At 47 Colette married the diplomat Baron Henry de Jouvenel and began a romantic relationship with her 16 year old step-son, Bertrand; a situation very similar to the plot of her book Cheri. However, in this case she changed the ages for a smaller age gap. In the book it is an 18-year-old who begins a relationship with a woman 24 years his senior. When her husband found out he demanded a separation.
Bertrand and Colette carried on their relationship until 1924. After this she met and married her third husband, Maurice Goudeket. They remained together through the horrors of World War 2 and until her death.
In 1941 the same year she released her book Julie de Carneilhan, Goudeket, who was Jewish, was taken by the Gestapo. Colette was successful in her campaign to have him released from a detention camp. Goudeket and Colette spent the rest of the war hidden in an attic chamber.
Colette died in 1954, after which Goudeket published an account of their days together called Close to Colette. He describes it as a happy relationship which gave Colette serenity.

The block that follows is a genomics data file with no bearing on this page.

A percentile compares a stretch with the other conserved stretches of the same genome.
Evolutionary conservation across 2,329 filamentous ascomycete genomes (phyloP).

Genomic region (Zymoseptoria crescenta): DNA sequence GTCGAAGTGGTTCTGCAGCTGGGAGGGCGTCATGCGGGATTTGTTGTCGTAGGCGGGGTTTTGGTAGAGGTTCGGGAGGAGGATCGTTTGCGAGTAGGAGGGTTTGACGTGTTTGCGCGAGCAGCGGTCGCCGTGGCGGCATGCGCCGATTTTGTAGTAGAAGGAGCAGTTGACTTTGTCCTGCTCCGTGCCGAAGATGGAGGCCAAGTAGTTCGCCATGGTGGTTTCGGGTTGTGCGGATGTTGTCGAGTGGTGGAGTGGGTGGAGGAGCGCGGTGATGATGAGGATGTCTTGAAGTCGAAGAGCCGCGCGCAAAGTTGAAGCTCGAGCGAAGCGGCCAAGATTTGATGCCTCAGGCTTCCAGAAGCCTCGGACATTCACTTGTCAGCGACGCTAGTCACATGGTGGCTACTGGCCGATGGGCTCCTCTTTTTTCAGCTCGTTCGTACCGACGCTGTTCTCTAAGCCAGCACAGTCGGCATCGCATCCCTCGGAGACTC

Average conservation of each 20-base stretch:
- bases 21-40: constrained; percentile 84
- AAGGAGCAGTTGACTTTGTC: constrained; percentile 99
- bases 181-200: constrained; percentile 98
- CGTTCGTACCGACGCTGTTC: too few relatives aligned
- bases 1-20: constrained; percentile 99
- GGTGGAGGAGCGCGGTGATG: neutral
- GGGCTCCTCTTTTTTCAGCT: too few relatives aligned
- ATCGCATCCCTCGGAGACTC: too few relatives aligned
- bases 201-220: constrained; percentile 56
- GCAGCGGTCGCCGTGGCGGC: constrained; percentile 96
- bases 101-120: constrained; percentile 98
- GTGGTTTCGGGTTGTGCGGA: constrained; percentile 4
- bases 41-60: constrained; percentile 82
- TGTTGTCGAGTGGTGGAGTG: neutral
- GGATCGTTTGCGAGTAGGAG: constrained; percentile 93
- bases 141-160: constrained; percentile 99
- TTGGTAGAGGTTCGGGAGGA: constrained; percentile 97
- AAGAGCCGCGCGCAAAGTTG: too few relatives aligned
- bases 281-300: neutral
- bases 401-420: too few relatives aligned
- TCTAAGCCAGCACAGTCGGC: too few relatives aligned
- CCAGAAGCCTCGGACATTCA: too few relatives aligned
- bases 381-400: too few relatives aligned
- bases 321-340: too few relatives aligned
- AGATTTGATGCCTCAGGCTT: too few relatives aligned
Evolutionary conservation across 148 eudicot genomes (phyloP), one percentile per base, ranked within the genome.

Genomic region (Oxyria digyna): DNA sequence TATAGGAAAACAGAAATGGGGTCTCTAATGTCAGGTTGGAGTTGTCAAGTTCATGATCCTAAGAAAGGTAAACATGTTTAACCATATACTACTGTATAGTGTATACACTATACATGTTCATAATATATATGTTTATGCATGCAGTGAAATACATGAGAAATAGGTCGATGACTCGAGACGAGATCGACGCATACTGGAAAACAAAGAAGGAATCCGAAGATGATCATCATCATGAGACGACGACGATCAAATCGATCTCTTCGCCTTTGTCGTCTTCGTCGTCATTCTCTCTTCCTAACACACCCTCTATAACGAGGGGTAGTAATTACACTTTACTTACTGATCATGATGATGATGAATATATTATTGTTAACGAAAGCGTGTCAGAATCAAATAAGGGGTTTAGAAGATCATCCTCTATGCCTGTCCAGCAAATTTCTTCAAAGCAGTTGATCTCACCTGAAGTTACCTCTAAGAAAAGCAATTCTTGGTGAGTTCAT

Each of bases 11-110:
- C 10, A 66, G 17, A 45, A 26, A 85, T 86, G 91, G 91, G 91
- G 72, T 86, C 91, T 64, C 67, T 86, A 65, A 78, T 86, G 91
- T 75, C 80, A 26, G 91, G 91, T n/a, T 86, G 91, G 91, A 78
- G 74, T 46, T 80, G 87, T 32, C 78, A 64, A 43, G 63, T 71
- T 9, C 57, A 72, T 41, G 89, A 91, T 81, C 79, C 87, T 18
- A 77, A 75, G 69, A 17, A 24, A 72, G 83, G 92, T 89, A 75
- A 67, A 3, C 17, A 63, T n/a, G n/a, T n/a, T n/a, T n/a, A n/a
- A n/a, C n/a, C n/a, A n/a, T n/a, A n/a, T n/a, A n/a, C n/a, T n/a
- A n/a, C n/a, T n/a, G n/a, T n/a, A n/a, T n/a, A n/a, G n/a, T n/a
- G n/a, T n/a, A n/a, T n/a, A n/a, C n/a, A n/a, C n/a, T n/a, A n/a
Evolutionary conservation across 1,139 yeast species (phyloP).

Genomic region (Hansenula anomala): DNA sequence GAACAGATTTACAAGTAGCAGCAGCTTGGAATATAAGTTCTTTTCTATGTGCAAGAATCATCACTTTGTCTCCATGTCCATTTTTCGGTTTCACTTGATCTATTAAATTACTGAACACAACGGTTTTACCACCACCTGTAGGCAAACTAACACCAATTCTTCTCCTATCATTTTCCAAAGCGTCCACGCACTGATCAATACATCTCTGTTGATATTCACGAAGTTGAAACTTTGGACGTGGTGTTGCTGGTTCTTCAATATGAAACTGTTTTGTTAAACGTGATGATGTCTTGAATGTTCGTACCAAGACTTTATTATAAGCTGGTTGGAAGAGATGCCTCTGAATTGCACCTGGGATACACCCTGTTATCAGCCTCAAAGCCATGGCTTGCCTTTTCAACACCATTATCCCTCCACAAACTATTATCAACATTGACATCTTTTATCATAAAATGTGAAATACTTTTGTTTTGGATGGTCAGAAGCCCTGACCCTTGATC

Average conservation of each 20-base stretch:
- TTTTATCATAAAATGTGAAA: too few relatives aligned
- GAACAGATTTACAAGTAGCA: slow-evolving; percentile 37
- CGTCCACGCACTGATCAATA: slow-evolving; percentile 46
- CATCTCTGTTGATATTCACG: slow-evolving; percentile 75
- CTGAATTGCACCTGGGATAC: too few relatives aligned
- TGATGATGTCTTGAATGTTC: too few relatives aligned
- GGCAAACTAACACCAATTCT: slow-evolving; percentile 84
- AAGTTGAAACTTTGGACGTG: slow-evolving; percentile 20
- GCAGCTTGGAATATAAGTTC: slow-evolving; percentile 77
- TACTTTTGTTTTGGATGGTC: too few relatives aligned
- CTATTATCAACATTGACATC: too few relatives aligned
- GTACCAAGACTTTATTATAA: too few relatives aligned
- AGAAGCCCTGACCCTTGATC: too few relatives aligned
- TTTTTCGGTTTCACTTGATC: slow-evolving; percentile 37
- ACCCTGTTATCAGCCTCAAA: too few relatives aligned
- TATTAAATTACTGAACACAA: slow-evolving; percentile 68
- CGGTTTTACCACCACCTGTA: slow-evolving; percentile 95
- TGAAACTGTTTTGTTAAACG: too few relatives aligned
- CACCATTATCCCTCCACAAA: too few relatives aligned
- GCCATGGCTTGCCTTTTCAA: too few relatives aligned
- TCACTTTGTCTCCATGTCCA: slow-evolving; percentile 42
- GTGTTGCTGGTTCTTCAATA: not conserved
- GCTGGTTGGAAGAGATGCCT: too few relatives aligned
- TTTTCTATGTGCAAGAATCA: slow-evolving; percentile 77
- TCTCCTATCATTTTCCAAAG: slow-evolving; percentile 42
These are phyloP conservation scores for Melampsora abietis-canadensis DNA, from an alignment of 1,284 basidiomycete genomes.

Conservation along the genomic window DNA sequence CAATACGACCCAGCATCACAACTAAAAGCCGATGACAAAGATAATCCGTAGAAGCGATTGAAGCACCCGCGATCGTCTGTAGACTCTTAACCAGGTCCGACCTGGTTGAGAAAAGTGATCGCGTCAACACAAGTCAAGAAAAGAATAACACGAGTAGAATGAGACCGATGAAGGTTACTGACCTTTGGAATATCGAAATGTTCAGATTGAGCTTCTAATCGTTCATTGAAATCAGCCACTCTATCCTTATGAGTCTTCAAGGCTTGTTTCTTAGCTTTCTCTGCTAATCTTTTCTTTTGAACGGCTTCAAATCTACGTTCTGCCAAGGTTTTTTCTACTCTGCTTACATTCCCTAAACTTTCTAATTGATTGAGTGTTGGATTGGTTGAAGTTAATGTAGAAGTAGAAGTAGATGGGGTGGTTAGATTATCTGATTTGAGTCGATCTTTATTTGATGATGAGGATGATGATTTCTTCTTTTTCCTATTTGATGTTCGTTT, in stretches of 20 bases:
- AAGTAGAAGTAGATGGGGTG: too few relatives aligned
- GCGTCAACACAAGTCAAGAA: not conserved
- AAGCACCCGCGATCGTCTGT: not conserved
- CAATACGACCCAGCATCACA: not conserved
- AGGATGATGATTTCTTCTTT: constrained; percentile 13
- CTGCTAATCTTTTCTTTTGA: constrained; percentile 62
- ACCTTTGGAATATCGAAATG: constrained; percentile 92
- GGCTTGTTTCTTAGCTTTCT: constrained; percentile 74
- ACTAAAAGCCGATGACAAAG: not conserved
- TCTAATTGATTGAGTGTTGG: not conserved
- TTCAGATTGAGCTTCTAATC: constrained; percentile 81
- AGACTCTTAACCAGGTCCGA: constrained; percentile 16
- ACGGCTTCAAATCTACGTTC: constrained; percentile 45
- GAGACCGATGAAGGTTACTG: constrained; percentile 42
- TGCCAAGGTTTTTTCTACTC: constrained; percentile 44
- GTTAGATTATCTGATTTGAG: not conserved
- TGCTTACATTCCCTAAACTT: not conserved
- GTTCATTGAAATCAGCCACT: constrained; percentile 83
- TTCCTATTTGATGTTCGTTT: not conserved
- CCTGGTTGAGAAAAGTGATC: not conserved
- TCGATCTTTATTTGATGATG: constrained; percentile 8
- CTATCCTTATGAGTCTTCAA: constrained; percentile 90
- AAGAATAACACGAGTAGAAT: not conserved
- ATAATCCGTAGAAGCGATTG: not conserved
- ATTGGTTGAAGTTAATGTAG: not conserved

Colette’s life is inspiring, surprising, interesting and at times, disappointing. She is liberal, yet does not indulge organised feminism. She works hard to free her husband, but writes with slurs that offend his personhood. Colette, like many people, is a host of contradictions. Exploring the ideal and questionable parts of Colette, we acknowledge her personhood and honour her memory in an authentic way.
A copy of Colette’s Mitsou; ou, Comment l’esprit vient aux filles [Mitsou; or, How Girls Grow Wise] (1919), is available at the John Rylands Library, reference R133049.
Ananna: Manchester Bangladeshi Women’s Organisation
‘Providing services for women by women and for the benefit of the whole community’
This year marks the 30th Anniversary of Ananna. To celebrate I will discuss their inception and their aim to reduce isolation and improving mental health of women who had relocated from Bangladesh.
Ananna means Unique Woman in Bengali, which summed up the women who came together in a Longsight library in 1987 to create the Manchester Bangladeshi Women’s Organisation. After being awarded funding, it officially started its services in September 1989 in Longsight, Manchester.